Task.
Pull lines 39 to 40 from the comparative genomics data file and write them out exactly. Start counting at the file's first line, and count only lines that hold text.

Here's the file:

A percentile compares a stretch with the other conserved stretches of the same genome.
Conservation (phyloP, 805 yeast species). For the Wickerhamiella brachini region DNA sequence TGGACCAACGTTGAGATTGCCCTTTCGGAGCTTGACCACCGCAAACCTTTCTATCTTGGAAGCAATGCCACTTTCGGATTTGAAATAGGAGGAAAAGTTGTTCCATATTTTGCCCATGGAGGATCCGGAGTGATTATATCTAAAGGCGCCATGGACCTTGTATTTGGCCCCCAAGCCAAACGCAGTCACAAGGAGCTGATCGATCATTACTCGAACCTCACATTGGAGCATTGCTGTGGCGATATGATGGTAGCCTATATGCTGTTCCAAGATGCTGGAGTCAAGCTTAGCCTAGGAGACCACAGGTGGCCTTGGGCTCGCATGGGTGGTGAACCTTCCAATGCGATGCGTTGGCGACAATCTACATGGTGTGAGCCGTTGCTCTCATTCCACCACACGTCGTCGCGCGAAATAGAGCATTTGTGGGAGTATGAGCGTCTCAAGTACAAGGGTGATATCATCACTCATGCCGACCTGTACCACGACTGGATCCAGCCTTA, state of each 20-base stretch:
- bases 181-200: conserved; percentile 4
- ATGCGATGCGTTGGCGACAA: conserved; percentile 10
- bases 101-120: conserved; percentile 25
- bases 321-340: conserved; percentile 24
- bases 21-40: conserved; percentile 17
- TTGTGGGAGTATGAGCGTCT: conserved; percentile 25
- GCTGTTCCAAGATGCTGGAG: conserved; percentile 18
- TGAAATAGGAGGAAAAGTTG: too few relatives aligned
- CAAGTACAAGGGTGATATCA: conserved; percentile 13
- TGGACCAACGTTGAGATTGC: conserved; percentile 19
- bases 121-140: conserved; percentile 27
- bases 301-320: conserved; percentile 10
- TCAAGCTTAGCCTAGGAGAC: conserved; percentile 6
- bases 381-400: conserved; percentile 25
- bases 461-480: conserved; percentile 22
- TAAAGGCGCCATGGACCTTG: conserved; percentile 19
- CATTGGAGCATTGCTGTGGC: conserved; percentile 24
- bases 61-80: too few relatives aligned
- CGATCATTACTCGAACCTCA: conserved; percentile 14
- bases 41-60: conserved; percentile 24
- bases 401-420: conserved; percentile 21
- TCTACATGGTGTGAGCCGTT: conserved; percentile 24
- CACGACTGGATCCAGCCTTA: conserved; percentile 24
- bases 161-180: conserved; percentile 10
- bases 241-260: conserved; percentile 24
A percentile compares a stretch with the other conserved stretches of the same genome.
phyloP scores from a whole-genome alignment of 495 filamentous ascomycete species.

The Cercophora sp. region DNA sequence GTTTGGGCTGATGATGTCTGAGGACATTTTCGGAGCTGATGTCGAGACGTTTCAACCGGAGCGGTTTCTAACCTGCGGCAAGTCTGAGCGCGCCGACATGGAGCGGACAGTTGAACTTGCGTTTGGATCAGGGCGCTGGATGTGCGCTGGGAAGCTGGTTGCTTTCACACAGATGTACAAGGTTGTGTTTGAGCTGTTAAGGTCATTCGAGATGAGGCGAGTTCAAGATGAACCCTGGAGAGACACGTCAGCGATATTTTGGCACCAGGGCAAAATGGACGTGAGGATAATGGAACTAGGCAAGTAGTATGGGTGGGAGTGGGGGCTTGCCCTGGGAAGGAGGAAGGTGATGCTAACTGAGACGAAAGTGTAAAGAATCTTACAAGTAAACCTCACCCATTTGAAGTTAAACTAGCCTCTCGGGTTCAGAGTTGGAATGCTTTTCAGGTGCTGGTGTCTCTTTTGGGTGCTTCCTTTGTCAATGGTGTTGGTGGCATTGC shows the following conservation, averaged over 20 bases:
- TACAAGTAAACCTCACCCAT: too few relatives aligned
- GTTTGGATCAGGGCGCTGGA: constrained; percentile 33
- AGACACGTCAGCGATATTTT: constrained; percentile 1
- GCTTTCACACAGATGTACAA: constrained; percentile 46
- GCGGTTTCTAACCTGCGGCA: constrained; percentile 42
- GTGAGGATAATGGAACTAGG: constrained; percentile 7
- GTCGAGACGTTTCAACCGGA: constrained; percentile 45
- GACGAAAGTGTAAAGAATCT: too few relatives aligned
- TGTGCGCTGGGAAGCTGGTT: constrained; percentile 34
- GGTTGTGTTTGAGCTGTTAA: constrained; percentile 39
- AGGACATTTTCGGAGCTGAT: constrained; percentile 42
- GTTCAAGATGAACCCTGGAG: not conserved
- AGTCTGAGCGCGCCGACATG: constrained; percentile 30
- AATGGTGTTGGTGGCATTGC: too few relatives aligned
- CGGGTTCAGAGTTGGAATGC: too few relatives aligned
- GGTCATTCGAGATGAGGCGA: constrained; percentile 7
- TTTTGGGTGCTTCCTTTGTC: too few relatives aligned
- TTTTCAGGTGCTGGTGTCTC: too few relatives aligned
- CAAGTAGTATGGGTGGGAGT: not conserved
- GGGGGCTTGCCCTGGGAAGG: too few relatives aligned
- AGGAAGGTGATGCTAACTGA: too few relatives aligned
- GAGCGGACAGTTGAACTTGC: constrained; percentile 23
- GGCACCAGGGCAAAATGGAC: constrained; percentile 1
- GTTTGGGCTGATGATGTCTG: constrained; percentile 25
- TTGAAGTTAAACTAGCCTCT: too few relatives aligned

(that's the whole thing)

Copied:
- TGTGCGCTGGGAAGCTGGTT: constrained; percentile 34
- GGTTGTGTTTGAGCTGTTAA: constrained; percentile 39